*Written August 25, 2012*
So, I made it back ok! The rain and wind had picked up just as the plane pulled away from the gate, but we took off anyway and it was smooth sailing from there.
I had such a great time in Taiwan and made so many new friends that I'm going to miss so much.
Thank you to everyone who made my trip unforgettable, especially Tim, who deserves a special shout out.
I didn't get to do everything I wanted to because I thought I had two more days, but that just means I have to return!
Taiwan is truly an incredible country (yes, I'm calling it a country... it runs itself independently and it deserves its independence). I already miss it!
So now, here's a sloppy list of notes on Taiwan that I wrote down while traveling:
- People are super friendly and really proud of their country
- Taiwanese culture and political culture and too different to be reincorporated into the PRC
- Mainland Chinese food is better, but Taiwanese food is still pretty darn good. They use simpler flavors here.
- Pinying > Wade-Giles
- Every male must serve in the military after university for one year
- There are a lot of gays and lesbians, and while it is much more acceptable for lesbians to engage in blatant PDA, it is still a very tolerant society
- Many gay men lead dual-lives, despite the tolerance, because their families do not approve
- The Taipei subway is AWESOME - super fast, convenient, extensive, and cheap
- The EasyCard that you use on the Taipei subway can also be used for gondolas, some trains, and at many chain restaurants/stores
- All important signs are in English, but very few restaurants/food stalls have English
- The English on signs tends to be MUCH better than in Mainland China, and rarely has mistakes
- 7-11, or "Seven" as it's called here, is an all stop shop. You can buy food and drinks, purchase train tickets, pay your bills, etc. Truly a convenience store!
- They have one of the nicest high speed rails in the world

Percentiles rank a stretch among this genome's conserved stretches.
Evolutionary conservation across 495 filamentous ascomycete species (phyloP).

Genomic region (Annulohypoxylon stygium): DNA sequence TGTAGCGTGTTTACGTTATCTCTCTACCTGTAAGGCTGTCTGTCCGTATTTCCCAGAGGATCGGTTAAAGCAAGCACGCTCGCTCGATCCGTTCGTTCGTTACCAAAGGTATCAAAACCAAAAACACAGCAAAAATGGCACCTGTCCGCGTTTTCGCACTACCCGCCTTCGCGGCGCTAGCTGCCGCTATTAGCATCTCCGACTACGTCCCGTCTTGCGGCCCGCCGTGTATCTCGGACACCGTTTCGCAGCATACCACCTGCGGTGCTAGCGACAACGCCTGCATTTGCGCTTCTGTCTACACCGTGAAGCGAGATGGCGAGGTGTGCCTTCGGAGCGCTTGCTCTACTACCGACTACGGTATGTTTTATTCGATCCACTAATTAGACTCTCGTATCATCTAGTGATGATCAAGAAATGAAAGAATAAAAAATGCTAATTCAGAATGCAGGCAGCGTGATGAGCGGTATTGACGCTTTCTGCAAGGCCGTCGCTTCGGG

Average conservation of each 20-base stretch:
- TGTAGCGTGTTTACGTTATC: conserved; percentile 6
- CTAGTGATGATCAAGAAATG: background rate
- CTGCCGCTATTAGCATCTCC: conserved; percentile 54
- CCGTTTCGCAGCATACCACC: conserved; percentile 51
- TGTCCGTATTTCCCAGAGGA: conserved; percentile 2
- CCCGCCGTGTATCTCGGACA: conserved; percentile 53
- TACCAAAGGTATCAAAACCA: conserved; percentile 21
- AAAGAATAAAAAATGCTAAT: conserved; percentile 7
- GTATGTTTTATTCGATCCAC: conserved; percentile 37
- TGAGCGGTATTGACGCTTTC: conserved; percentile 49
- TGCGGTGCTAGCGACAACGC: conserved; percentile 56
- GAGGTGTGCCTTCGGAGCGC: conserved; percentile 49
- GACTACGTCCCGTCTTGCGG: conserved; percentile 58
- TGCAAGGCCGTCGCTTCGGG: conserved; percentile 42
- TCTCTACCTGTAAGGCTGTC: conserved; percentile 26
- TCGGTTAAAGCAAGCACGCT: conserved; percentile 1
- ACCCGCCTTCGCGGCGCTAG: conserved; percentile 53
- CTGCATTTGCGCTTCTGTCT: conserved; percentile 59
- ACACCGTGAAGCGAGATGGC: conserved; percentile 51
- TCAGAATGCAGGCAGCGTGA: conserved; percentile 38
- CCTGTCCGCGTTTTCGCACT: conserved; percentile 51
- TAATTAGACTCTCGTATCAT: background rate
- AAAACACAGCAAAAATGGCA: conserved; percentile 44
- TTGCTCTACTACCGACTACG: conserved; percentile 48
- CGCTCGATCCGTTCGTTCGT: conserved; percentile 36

- At train/subway stations, there are designated areas for lone female passengers traveling at night. It is under constant surveillance
- Taiwan is not yet a huge tourist destination for Westerners. Most foreigners I know are either students or English teachers. I've seen a few non-Asian travelers, but mostly businessmen. Most tourists are from Mainland, Korea, or Japan.
- Even though the Japanese colonized Taiwan and ruled it, at times, with an iron fist, the Taiwanese really like the Japanese. You see Japanese products and language everywhere. They're grateful to Japan for building the infrastructure they needed for the modern era.
- People are less interested in white people in Taipei as they are in Beijing. Outside of Taipei, they're a little more curious, but this manifests in a few stares and "hellos" instead of awkward photos like in all of China
- More people speak English here than in China, and their English tends to be much better
- Taiwan uses traditional Chinese, not simplified like in Mainland. To combat illiteracy, Mao made characters easier to read/write (simplified). In Taiwan, they decided to improve their education system, and now have over a 96% literacy rate.
- Night markets are popular in pretty much every city
- They love K-Pop and American Pop
- Several centuries ago, the Portuguese called Taiwan "Ilha Formosa," or "Beautiful Island." Formosa it is!
- There are lots of cool temples everywhere. Super colorful and intricate.
- Taiwanese folk religion is integrated in with Buddhism, Confucianism, Daoism, and Christianity
- Hello Kitty is EVERYWHERE. It's actually absurd. Seriously people.
- Wearing glasses frames without glasses is really popular
- Taiwan has traffic laws. And people follow them. Whaaaat?